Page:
Good ideas don't have a shelf life. Take for instance the old VW Westfalia bus from the 1960s and 1970s; its fabric top popped up to create sleeping quarters that used the exterior side of the roof as a sleeping platform. That idea has been revived, this time on a new vehicle. Ursa Minor Vehicles, located in Chula Vista, California, has the 2003-2008 Honda Element as the vehicle of choice. Sitting around after a morning of surfing down in Baja, John Gish flashed on the idea to convert his all-wheel-drive Honda Element into a vintage-VW-inspired mobile hotel.
Marrying his engineering degree and experience with the same composite resin infusion process that he uses to create state-of-the-art single-piece molded kayaks, John quickly had a prototype designed, built, and ready to test. It passed with flying colors, and the ECamper was born. These days, Honda Element owners bring their vehicles to Ursa Minor at the rate of about four a month. It takes four working days to complete the transformation.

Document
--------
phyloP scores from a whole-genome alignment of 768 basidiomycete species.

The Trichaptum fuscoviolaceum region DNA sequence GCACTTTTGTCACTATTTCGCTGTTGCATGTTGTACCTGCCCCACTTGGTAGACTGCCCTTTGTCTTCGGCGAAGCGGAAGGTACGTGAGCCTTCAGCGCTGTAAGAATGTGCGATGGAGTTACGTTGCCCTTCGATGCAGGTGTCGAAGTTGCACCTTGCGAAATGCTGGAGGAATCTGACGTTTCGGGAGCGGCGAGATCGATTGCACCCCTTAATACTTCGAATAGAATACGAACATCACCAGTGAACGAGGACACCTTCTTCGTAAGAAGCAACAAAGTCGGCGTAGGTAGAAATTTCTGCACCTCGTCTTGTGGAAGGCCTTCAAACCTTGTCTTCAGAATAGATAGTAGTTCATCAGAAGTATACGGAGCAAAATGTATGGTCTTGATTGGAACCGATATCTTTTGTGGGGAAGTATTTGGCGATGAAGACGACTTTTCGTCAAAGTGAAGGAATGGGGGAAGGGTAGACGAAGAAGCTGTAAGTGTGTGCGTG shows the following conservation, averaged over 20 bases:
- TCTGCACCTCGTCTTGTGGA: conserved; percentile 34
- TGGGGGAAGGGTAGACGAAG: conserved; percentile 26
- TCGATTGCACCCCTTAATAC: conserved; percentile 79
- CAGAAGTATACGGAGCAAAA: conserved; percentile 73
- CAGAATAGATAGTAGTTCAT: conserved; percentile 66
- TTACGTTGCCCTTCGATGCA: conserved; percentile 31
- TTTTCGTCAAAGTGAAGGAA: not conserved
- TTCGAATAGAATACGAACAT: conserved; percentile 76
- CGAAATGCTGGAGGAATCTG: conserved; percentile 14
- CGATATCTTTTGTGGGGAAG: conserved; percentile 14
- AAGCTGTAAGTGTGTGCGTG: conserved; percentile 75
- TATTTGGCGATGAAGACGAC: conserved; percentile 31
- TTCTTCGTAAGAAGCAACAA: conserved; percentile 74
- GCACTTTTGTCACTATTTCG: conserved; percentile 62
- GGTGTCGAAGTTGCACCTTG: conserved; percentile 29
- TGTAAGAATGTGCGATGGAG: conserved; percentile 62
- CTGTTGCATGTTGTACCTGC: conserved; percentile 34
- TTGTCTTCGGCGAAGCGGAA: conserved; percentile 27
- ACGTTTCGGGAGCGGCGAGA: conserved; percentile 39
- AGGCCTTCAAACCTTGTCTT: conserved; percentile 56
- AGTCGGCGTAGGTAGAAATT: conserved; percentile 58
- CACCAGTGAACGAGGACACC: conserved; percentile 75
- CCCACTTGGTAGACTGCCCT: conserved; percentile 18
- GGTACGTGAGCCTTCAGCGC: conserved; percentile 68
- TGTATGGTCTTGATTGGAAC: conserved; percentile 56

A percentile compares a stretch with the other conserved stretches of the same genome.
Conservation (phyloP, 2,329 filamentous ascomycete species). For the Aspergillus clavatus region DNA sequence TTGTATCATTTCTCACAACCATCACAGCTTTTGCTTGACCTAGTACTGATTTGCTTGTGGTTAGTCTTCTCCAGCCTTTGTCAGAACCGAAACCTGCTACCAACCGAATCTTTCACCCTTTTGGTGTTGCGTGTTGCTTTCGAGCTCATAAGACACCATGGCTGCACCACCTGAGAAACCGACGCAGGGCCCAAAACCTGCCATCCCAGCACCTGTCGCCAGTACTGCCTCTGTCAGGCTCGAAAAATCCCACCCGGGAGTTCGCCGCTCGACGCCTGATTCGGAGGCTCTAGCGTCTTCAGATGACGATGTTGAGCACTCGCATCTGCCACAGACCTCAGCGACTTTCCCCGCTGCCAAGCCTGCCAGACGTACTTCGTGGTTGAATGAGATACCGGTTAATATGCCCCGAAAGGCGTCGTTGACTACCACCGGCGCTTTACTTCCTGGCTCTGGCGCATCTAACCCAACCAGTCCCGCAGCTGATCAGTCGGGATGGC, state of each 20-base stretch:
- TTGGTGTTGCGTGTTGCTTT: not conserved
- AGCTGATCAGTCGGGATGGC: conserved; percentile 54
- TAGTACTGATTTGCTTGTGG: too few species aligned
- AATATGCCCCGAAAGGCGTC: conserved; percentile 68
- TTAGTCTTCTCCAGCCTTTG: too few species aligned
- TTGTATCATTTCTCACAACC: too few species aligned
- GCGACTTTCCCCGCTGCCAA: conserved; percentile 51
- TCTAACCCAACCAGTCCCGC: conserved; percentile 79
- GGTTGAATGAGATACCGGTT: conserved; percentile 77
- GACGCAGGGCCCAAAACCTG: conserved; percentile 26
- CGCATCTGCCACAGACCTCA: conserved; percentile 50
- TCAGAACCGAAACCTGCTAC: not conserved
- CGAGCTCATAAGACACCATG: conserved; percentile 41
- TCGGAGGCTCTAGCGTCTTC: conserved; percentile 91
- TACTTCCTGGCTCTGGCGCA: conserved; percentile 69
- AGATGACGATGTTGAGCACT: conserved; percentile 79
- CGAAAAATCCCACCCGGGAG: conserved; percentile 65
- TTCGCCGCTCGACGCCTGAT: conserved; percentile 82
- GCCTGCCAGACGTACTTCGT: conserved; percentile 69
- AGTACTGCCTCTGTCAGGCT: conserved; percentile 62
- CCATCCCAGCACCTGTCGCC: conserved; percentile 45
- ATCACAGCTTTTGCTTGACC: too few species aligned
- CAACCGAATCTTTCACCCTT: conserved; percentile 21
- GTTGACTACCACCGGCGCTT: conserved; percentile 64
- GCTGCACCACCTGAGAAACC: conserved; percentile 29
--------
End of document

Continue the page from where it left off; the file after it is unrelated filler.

Not only is it a speedy conversion, but another particularly good piece of news is, in these economically challenging times, it's nice to report this modification has a thrifty suggested retail price of about $4300. Imagine being able to turn an everyday fuel-efficient transportation vehicle into a quasi-RV for just a few dollars. Equally important is that, during a long weekend of biking, hiking, and surfing, you no longer have to sleep in a primitive camp setting. Plus, once back at the office, your Honda Element can still be parked in the covered parking area at work (and at home), and the vehicle can be called into service and used to take the client to lunch as if nothing had changed.